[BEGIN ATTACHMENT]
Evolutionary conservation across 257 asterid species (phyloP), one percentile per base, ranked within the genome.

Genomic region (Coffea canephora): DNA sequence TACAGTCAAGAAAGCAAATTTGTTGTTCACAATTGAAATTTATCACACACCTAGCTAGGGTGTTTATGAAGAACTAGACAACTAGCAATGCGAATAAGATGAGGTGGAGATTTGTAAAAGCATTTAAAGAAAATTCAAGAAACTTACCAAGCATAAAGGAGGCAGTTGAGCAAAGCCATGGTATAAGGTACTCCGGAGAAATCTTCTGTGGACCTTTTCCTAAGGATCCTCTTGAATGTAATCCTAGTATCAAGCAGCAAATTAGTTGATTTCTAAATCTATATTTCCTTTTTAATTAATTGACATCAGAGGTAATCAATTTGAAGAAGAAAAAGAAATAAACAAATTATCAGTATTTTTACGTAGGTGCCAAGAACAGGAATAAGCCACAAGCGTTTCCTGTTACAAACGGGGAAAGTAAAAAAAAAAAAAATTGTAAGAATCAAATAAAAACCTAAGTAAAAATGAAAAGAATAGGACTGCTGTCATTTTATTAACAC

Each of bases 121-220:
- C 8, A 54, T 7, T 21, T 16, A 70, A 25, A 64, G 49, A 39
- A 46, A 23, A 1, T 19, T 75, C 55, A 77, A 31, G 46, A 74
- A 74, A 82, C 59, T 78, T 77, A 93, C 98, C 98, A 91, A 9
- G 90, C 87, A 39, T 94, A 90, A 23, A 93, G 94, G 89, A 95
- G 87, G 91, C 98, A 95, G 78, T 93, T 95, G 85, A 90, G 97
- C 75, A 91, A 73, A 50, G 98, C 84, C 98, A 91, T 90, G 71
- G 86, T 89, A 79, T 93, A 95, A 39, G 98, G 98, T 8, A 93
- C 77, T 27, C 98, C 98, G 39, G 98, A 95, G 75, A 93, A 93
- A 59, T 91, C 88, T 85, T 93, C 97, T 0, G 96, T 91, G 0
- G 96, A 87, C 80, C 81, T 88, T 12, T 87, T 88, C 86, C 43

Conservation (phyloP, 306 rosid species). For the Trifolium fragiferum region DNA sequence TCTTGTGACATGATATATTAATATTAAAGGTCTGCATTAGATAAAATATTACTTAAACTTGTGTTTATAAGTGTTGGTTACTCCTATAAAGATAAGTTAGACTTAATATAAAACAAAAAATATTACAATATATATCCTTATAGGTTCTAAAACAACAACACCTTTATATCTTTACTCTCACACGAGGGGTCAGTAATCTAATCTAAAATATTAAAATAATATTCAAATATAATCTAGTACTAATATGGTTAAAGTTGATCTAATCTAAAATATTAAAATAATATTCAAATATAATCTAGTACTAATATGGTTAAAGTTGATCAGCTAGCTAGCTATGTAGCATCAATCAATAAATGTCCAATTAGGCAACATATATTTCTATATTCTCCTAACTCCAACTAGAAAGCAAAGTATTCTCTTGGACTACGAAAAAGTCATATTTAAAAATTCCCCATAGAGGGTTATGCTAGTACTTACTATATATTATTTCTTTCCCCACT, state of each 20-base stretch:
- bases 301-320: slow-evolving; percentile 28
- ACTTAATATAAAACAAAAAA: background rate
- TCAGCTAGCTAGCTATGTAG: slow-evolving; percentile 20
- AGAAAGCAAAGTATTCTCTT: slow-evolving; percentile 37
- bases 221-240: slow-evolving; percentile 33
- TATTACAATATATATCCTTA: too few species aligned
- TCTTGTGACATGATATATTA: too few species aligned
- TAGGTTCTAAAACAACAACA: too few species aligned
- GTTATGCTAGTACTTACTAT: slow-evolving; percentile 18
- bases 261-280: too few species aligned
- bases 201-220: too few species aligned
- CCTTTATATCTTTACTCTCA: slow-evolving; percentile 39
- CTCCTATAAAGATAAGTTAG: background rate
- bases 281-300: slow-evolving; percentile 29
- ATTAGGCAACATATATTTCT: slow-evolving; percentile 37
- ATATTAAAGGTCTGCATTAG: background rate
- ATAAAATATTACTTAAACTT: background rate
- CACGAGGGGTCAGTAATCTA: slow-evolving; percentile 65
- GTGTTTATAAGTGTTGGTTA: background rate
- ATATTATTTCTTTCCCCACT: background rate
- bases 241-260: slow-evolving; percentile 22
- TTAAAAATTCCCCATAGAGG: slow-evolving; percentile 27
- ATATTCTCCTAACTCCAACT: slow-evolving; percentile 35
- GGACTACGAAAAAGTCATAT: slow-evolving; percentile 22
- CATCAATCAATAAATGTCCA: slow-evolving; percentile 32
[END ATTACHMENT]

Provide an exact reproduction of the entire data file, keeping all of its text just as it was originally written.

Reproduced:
Evolutionary conservation across 257 asterid species (phyloP), one percentile per base, ranked within the genome.

Genomic region (Coffea canephora): DNA sequence TACAGTCAAGAAAGCAAATTTGTTGTTCACAATTGAAATTTATCACACACCTAGCTAGGGTGTTTATGAAGAACTAGACAACTAGCAATGCGAATAAGATGAGGTGGAGATTTGTAAAAGCATTTAAAGAAAATTCAAGAAACTTACCAAGCATAAAGGAGGCAGTTGAGCAAAGCCATGGTATAAGGTACTCCGGAGAAATCTTCTGTGGACCTTTTCCTAAGGATCCTCTTGAATGTAATCCTAGTATCAAGCAGCAAATTAGTTGATTTCTAAATCTATATTTCCTTTTTAATTAATTGACATCAGAGGTAATCAATTTGAAGAAGAAAAAGAAATAAACAAATTATCAGTATTTTTACGTAGGTGCCAAGAACAGGAATAAGCCACAAGCGTTTCCTGTTACAAACGGGGAAAGTAAAAAAAAAAAAAATTGTAAGAATCAAATAAAAACCTAAGTAAAAATGAAAAGAATAGGACTGCTGTCATTTTATTAACAC

Each of bases 121-220:
- C 8, A 54, T 7, T 21, T 16, A 70, A 25, A 64, G 49, A 39
- A 46, A 23, A 1, T 19, T 75, C 55, A 77, A 31, G 46, A 74
- A 74, A 82, C 59, T 78, T 77, A 93, C 98, C 98, A 91, A 9
- G 90, C 87, A 39, T 94, A 90, A 23, A 93, G 94, G 89, A 95
- G 87, G 91, C 98, A 95, G 78, T 93, T 95, G 85, A 90, G 97
- C 75, A 91, A 73, A 50, G 98, C 84, C 98, A 91, T 90, G 71
- G 86, T 89, A 79, T 93, A 95, A 39, G 98, G 98, T 8, A 93
- C 77, T 27, C 98, C 98, G 39, G 98, A 95, G 75, A 93, A 93
- A 59, T 91, C 88, T 85, T 93, C 97, T 0, G 96, T 91, G 0
- G 96, A 87, C 80, C 81, T 88, T 12, T 87, T 88, C 86, C 43

Conservation (phyloP, 306 rosid species). For the Trifolium fragiferum region DNA sequence TCTTGTGACATGATATATTAATATTAAAGGTCTGCATTAGATAAAATATTACTTAAACTTGTGTTTATAAGTGTTGGTTACTCCTATAAAGATAAGTTAGACTTAATATAAAACAAAAAATATTACAATATATATCCTTATAGGTTCTAAAACAACAACACCTTTATATCTTTACTCTCACACGAGGGGTCAGTAATCTAATCTAAAATATTAAAATAATATTCAAATATAATCTAGTACTAATATGGTTAAAGTTGATCTAATCTAAAATATTAAAATAATATTCAAATATAATCTAGTACTAATATGGTTAAAGTTGATCAGCTAGCTAGCTATGTAGCATCAATCAATAAATGTCCAATTAGGCAACATATATTTCTATATTCTCCTAACTCCAACTAGAAAGCAAAGTATTCTCTTGGACTACGAAAAAGTCATATTTAAAAATTCCCCATAGAGGGTTATGCTAGTACTTACTATATATTATTTCTTTCCCCACT, state of each 20-base stretch:
- bases 301-320: slow-evolving; percentile 28
- ACTTAATATAAAACAAAAAA: background rate
- TCAGCTAGCTAGCTATGTAG: slow-evolving; percentile 20
- AGAAAGCAAAGTATTCTCTT: slow-evolving; percentile 37
- bases 221-240: slow-evolving; percentile 33
- TATTACAATATATATCCTTA: too few species aligned
- TCTTGTGACATGATATATTA: too few species aligned
- TAGGTTCTAAAACAACAACA: too few species aligned
- GTTATGCTAGTACTTACTAT: slow-evolving; percentile 18
- bases 261-280: too few species aligned
- bases 201-220: too few species aligned
- CCTTTATATCTTTACTCTCA: slow-evolving; percentile 39
- CTCCTATAAAGATAAGTTAG: background rate
- bases 281-300: slow-evolving; percentile 29
- ATTAGGCAACATATATTTCT: slow-evolving; percentile 37
- ATATTAAAGGTCTGCATTAG: background rate
- ATAAAATATTACTTAAACTT: background rate
- CACGAGGGGTCAGTAATCTA: slow-evolving; percentile 65
- GTGTTTATAAGTGTTGGTTA: background rate
- ATATTATTTCTTTCCCCACT: background rate
- bases 241-260: slow-evolving; percentile 22
- TTAAAAATTCCCCATAGAGG: slow-evolving; percentile 27
- ATATTCTCCTAACTCCAACT: slow-evolving; percentile 35
- GGACTACGAAAAAGTCATAT: slow-evolving; percentile 22
- CATCAATCAATAAATGTCCA: slow-evolving; percentile 32